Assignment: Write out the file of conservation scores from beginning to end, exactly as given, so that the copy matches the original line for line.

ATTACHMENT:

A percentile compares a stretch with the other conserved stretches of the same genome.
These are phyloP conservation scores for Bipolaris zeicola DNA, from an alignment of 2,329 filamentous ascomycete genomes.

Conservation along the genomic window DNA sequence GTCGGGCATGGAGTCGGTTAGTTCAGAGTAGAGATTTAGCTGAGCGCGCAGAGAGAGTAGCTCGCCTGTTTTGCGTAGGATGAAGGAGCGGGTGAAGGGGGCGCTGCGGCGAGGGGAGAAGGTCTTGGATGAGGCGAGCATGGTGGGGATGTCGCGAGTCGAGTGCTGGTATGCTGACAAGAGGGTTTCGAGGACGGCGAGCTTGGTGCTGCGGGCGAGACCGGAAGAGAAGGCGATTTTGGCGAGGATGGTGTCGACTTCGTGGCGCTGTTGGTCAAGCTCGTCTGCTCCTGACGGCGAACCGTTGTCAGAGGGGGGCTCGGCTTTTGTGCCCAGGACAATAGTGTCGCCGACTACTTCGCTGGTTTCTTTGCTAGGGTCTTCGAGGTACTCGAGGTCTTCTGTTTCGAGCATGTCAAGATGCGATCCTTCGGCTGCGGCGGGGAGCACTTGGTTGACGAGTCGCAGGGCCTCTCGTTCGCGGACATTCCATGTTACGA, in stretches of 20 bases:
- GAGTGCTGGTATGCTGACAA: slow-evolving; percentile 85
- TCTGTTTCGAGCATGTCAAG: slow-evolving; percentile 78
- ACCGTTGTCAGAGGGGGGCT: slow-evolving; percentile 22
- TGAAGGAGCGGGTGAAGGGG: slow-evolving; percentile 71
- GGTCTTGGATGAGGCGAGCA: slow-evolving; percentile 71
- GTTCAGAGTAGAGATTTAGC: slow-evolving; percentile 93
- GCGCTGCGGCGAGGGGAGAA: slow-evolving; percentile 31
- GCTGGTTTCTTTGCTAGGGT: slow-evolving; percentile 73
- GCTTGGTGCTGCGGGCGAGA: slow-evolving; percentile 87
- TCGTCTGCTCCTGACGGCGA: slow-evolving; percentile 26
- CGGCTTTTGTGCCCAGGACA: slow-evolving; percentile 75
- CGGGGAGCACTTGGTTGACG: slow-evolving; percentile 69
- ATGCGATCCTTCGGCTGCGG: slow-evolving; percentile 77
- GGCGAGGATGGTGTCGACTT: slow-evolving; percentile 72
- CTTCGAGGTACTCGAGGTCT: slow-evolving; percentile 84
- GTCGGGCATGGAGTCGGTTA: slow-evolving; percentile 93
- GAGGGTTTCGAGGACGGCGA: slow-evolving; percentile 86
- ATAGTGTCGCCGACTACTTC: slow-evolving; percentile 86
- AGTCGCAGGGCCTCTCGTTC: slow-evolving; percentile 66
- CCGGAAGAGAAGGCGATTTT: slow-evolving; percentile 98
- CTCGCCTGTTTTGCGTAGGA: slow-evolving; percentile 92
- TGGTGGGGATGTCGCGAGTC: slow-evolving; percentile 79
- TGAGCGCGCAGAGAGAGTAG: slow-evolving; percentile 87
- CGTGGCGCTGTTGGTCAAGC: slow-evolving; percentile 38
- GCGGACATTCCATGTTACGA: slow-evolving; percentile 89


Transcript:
A percentile compares a stretch with the other conserved stretches of the same genome.
These are phyloP conservation scores for Bipolaris zeicola DNA, from an alignment of 2,329 filamentous ascomycete genomes.

Conservation along the genomic window DNA sequence GTCGGGCATGGAGTCGGTTAGTTCAGAGTAGAGATTTAGCTGAGCGCGCAGAGAGAGTAGCTCGCCTGTTTTGCGTAGGATGAAGGAGCGGGTGAAGGGGGCGCTGCGGCGAGGGGAGAAGGTCTTGGATGAGGCGAGCATGGTGGGGATGTCGCGAGTCGAGTGCTGGTATGCTGACAAGAGGGTTTCGAGGACGGCGAGCTTGGTGCTGCGGGCGAGACCGGAAGAGAAGGCGATTTTGGCGAGGATGGTGTCGACTTCGTGGCGCTGTTGGTCAAGCTCGTCTGCTCCTGACGGCGAACCGTTGTCAGAGGGGGGCTCGGCTTTTGTGCCCAGGACAATAGTGTCGCCGACTACTTCGCTGGTTTCTTTGCTAGGGTCTTCGAGGTACTCGAGGTCTTCTGTTTCGAGCATGTCAAGATGCGATCCTTCGGCTGCGGCGGGGAGCACTTGGTTGACGAGTCGCAGGGCCTCTCGTTCGCGGACATTCCATGTTACGA, in stretches of 20 bases:
- GAGTGCTGGTATGCTGACAA: slow-evolving; percentile 85
- TCTGTTTCGAGCATGTCAAG: slow-evolving; percentile 78
- ACCGTTGTCAGAGGGGGGCT: slow-evolving; percentile 22
- TGAAGGAGCGGGTGAAGGGG: slow-evolving; percentile 71
- GGTCTTGGATGAGGCGAGCA: slow-evolving; percentile 71
- GTTCAGAGTAGAGATTTAGC: slow-evolving; percentile 93
- GCGCTGCGGCGAGGGGAGAA: slow-evolving; percentile 31
- GCTGGTTTCTTTGCTAGGGT: slow-evolving; percentile 73
- GCTTGGTGCTGCGGGCGAGA: slow-evolving; percentile 87
- TCGTCTGCTCCTGACGGCGA: slow-evolving; percentile 26
- CGGCTTTTGTGCCCAGGACA: slow-evolving; percentile 75
- CGGGGAGCACTTGGTTGACG: slow-evolving; percentile 69
- ATGCGATCCTTCGGCTGCGG: slow-evolving; percentile 77
- GGCGAGGATGGTGTCGACTT: slow-evolving; percentile 72
- CTTCGAGGTACTCGAGGTCT: slow-evolving; percentile 84
- GTCGGGCATGGAGTCGGTTA: slow-evolving; percentile 93
- GAGGGTTTCGAGGACGGCGA: slow-evolving; percentile 86
- ATAGTGTCGCCGACTACTTC: slow-evolving; percentile 86
- AGTCGCAGGGCCTCTCGTTC: slow-evolving; percentile 66
- CCGGAAGAGAAGGCGATTTT: slow-evolving; percentile 98
- CTCGCCTGTTTTGCGTAGGA: slow-evolving; percentile 92
- TGGTGGGGATGTCGCGAGTC: slow-evolving; percentile 79
- TGAGCGCGCAGAGAGAGTAG: slow-evolving; percentile 87
- CGTGGCGCTGTTGGTCAAGC: slow-evolving; percentile 38
- GCGGACATTCCATGTTACGA: slow-evolving; percentile 89